MAGIC Spell Studios teams show off at national Game Developer’s Conference and PAX East
Students showcased their games to the public and networked with industry professionals
When fourth-year new media design student Hannah Bailin heard about the chance to go to the Game Developers Conference (GDC) with RIT, she said it was an opportunity she could not pass up. And this year, in addition to MAGIC Spell Studios’ decade-long tradition of sending teams to GDC, it sent teams to PAX East for the first time.
Bailin and film and animation (3D animation option) MFA student Graziela Larroca both travelled to GDC in San Francisco in late March to present the game That Damn Goat. When explaining her experience at GDC, Larroca, who is from Syracuse, N.Y., and who works as the student lead environmental artist for That Damn Goat, said “I felt like I really belonged in this industry. Seeing the smaller booths for the indie studios and the colleges and what they were presenting was also exciting because it makes it feel more real, like it’s something that is achievable for someone like me, because there’s people my age or with similar backgrounds, and they’re crushing it. For someone that wants to continue making games in the future, that’s really exciting.”
Shaelyn Giampetroni/Empire State Development
As one of three universities named a Digital Games Hub by Empire State Development, RIT’s booth sat within the New York state pavilion, a new creation at this year’s conference to showcase the state’s booming game development industry.
“GDC is the largest conference for developers in the country,” explained Jennifer Hinton, the director of games industry relations at MAGIC Spell Studios. “MAGIC’s presence in the New York state pavilion will not only to shine a spotlight on RIT, but also on RIT’s role in the larger game development ecosystem.”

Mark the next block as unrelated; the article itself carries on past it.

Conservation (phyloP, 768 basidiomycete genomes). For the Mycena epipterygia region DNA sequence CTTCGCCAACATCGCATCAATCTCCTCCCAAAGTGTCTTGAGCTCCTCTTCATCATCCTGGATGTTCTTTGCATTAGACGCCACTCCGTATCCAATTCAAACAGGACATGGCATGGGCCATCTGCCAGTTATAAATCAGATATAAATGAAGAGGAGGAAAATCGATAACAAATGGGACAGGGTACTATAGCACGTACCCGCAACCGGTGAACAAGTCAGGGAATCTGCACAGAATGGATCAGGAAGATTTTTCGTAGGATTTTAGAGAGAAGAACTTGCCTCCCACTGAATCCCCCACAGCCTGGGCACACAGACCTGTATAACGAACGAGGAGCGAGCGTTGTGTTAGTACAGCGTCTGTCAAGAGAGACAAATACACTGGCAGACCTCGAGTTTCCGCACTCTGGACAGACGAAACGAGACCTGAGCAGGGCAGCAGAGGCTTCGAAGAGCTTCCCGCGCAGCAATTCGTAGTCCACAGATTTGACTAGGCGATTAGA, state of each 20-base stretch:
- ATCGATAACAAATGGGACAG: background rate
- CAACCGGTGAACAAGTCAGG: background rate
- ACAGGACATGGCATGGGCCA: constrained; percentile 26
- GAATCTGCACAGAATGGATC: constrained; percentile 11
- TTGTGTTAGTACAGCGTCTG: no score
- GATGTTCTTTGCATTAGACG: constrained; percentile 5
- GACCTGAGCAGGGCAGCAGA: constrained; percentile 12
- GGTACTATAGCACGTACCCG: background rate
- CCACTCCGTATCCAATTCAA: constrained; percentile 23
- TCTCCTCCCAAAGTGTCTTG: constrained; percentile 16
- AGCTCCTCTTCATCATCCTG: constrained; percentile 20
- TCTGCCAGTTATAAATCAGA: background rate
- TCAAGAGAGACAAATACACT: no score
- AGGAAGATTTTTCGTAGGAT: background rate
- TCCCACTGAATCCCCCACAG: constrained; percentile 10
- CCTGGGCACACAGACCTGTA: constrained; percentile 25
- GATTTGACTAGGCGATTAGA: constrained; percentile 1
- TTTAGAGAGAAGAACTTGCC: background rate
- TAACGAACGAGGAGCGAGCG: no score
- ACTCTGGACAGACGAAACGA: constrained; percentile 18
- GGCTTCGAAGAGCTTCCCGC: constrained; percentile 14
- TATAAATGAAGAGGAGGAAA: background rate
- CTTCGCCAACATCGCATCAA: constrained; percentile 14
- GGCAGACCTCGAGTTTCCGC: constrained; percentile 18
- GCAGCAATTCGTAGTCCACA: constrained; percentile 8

PAX East in Boston was also held in late March and provided a similarly encouraging experience for Whit Kluttz, who graduated from the game design and development program in January. He displayed the game Idol Hell. “Definitely a humbling thing about PAX East was talking to people, seeing people buy our game, engage with it, and talking with other devs,” said Kluttz, who is from Greenville, S.C., and creative director for the game. “That was super uplifting and super validating.”
Both conferences provided rich opportunities for meeting and networking with a broad array of professionals in the gaming industry. “It was an industry that I didn’t think would be possible for my discipline,” said Bailin, who is from Huntington, N.Y., and serves as the user interface and user experience (UI/UX) designer for That Damn Goat. “And the conference was really enlightening, even though there weren’t a lot of other people who were UI/UX designers, I was able to find them. It’s those little connections that mattered, and I was glad I was able to experience them in a space that I didn’t think I would be able to.”
Kluttz echoed this appreciation for connecting with others: “My favorite part was getting to meet up with other teams. It proved to be an amazing opportunity to go to other booths and really get to know other developers.”
“These are students who worked really hard for us, who’ve made really cool things, and students that we think have great potential to go into the industry,” Hinton said. “This is an opportunity for us to help them get a leg up not only for themselves, but also to represent us to the industry itself.”